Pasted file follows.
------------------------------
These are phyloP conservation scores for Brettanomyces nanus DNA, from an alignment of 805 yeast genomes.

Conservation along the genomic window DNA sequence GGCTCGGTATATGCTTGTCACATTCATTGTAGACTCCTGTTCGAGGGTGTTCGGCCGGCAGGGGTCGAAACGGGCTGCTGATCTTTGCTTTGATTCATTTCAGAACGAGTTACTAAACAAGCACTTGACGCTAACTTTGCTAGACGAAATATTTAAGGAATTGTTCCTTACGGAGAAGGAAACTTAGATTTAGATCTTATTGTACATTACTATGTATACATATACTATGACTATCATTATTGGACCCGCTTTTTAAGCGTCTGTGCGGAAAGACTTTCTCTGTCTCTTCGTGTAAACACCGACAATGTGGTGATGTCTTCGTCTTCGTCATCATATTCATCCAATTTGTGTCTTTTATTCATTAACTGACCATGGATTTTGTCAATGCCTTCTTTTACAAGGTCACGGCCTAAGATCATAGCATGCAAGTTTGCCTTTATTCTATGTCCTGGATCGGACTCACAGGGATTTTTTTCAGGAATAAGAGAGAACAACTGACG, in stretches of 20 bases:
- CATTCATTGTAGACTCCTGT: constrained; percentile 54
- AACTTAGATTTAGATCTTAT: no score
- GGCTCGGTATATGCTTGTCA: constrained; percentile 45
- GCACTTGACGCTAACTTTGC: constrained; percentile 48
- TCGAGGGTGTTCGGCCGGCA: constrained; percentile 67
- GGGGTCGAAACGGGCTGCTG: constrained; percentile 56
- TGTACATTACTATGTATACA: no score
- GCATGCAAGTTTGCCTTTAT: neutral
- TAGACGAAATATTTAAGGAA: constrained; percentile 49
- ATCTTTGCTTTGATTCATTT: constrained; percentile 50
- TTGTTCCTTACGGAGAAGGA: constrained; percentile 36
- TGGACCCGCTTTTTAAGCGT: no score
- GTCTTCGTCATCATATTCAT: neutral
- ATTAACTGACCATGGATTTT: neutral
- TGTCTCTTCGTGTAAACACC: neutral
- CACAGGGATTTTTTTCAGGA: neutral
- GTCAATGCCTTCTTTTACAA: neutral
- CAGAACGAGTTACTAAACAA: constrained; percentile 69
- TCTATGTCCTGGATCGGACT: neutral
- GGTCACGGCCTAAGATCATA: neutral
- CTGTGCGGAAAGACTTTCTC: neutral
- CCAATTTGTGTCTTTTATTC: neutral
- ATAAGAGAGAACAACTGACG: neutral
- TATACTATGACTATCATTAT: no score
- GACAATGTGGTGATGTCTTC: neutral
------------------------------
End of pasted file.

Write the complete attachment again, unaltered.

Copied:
These are phyloP conservation scores for Brettanomyces nanus DNA, from an alignment of 805 yeast genomes.

Conservation along the genomic window DNA sequence GGCTCGGTATATGCTTGTCACATTCATTGTAGACTCCTGTTCGAGGGTGTTCGGCCGGCAGGGGTCGAAACGGGCTGCTGATCTTTGCTTTGATTCATTTCAGAACGAGTTACTAAACAAGCACTTGACGCTAACTTTGCTAGACGAAATATTTAAGGAATTGTTCCTTACGGAGAAGGAAACTTAGATTTAGATCTTATTGTACATTACTATGTATACATATACTATGACTATCATTATTGGACCCGCTTTTTAAGCGTCTGTGCGGAAAGACTTTCTCTGTCTCTTCGTGTAAACACCGACAATGTGGTGATGTCTTCGTCTTCGTCATCATATTCATCCAATTTGTGTCTTTTATTCATTAACTGACCATGGATTTTGTCAATGCCTTCTTTTACAAGGTCACGGCCTAAGATCATAGCATGCAAGTTTGCCTTTATTCTATGTCCTGGATCGGACTCACAGGGATTTTTTTCAGGAATAAGAGAGAACAACTGACG, in stretches of 20 bases:
- CATTCATTGTAGACTCCTGT: constrained; percentile 54
- AACTTAGATTTAGATCTTAT: no score
- GGCTCGGTATATGCTTGTCA: constrained; percentile 45
- GCACTTGACGCTAACTTTGC: constrained; percentile 48
- TCGAGGGTGTTCGGCCGGCA: constrained; percentile 67
- GGGGTCGAAACGGGCTGCTG: constrained; percentile 56
- TGTACATTACTATGTATACA: no score
- GCATGCAAGTTTGCCTTTAT: neutral
- TAGACGAAATATTTAAGGAA: constrained; percentile 49
- ATCTTTGCTTTGATTCATTT: constrained; percentile 50
- TTGTTCCTTACGGAGAAGGA: constrained; percentile 36
- TGGACCCGCTTTTTAAGCGT: no score
- GTCTTCGTCATCATATTCAT: neutral
- ATTAACTGACCATGGATTTT: neutral
- TGTCTCTTCGTGTAAACACC: neutral
- CACAGGGATTTTTTTCAGGA: neutral
- GTCAATGCCTTCTTTTACAA: neutral
- CAGAACGAGTTACTAAACAA: constrained; percentile 69
- TCTATGTCCTGGATCGGACT: neutral
- GGTCACGGCCTAAGATCATA: neutral
- CTGTGCGGAAAGACTTTCTC: neutral
- CCAATTTGTGTCTTTTATTC: neutral
- ATAAGAGAGAACAACTGACG: neutral
- TATACTATGACTATCATTAT: no score
- GACAATGTGGTGATGTCTTC: neutral